The students’ teacher, Samantha Telfar, says the students initiated their action plans to help save an endangered species of their choice. “I’m really pleased with the students’ progress and enthusiasm they are showing for their native species projects,” she says.

The yellow eyed penguin group put posters in shops around town

Jaxon, who studied kakapo, learnt that “some are friendly, some are cruisy, and some are big eaters.”

Tairua locals are also big eaters, spending $73.80 on barbequed sausages, with funds helping out kokako.

Connor and the money raised for the kokako

“The plan is to have a kokako in every back yard, and so many we can harvest them,” says Glenn Kilpatrick, helping out behind the barbie.

The students presented their achievements to the class, including information on what they’d learnt, and what they’d do a second time around. Each group was happy with the fantastic results they’d achieved for their chosen species, and wished to thank everyone who’d donated towards their cause.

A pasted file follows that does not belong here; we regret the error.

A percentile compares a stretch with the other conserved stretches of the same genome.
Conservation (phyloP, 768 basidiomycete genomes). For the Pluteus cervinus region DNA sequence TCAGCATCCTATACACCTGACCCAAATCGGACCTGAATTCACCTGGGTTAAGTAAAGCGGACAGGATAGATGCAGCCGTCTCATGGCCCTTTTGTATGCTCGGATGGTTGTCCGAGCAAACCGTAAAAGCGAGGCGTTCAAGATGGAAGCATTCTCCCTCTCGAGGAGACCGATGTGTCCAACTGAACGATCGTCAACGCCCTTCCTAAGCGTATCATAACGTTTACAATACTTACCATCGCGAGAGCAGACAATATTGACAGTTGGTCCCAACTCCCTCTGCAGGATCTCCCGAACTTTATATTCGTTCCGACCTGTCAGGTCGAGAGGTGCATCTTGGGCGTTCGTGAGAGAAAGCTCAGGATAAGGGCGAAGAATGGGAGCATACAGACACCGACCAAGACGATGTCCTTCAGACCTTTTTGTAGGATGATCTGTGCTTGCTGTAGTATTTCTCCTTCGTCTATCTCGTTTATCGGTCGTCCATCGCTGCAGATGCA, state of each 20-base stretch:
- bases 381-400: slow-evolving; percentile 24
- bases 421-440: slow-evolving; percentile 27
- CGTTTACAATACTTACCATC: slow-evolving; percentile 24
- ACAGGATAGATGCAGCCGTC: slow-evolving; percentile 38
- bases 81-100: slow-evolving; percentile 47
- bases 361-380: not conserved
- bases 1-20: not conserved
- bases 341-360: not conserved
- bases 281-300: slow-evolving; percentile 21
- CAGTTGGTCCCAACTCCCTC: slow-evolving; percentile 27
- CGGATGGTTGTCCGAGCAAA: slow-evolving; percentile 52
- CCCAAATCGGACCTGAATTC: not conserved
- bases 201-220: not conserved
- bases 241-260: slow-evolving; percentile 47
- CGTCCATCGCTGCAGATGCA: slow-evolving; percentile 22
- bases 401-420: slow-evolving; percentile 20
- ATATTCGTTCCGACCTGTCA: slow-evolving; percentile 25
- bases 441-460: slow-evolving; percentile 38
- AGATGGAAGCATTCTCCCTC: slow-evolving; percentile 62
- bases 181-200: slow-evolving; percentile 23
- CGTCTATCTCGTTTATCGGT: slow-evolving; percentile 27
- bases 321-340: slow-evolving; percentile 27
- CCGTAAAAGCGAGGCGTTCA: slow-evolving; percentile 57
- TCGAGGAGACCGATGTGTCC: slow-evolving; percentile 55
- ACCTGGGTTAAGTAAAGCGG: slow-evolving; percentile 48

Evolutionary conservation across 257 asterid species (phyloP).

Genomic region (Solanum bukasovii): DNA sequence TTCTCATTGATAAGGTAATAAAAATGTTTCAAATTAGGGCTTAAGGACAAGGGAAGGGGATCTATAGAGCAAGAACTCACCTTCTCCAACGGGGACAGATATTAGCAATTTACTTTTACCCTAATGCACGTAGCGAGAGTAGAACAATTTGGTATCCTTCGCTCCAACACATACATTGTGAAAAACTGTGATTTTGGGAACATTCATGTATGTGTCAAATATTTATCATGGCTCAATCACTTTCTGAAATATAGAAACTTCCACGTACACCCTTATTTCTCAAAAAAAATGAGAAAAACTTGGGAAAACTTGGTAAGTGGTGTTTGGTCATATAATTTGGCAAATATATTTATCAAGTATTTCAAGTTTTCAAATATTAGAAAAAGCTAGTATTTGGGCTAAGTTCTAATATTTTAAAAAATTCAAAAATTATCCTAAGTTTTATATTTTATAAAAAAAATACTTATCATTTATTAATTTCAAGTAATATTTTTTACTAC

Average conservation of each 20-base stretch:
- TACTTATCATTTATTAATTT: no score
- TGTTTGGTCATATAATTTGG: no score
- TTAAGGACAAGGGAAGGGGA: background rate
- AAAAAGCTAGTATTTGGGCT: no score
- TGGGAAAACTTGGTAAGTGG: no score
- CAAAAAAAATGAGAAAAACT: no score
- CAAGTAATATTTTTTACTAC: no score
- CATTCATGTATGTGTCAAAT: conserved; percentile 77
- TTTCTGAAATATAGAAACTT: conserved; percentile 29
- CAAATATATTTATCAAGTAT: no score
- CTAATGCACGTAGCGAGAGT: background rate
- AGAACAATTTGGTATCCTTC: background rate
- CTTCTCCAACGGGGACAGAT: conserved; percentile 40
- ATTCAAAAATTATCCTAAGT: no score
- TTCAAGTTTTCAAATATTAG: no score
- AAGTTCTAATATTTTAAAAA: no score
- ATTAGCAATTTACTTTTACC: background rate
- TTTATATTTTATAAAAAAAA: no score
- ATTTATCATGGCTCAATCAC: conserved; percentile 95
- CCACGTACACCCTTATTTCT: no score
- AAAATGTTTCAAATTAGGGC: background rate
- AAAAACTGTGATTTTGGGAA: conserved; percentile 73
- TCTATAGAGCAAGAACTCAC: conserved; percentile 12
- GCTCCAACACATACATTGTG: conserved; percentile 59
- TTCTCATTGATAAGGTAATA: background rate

Kiwis are kea…

 —  23/09/2011

Well, it seems a lot of them are anyway. A week after DOC put this very scientific native species determination chart up, nearly 3,000 people have completed it and the comments show most people are kea!

Have you found out what New Zealand native species you are? If so, tell us here!

Your thoughts so far…

Classic kea behaviour

“Kea all the way… WHOOP!” says Ian Martin about his result. Eighteen others agreed with him.

Being a kakapo, it seems right that (of the choices given) Sirocco’s closest match was the kea too. Although, his friend Oliver Christensen commented that he’d always fancied him as a rare ****! Touché Oliver.

The morepork/ruru was a popular outcome as well, and being quite spiritual, the night owls’ comments showed that they definitely felt a significant connection with their results.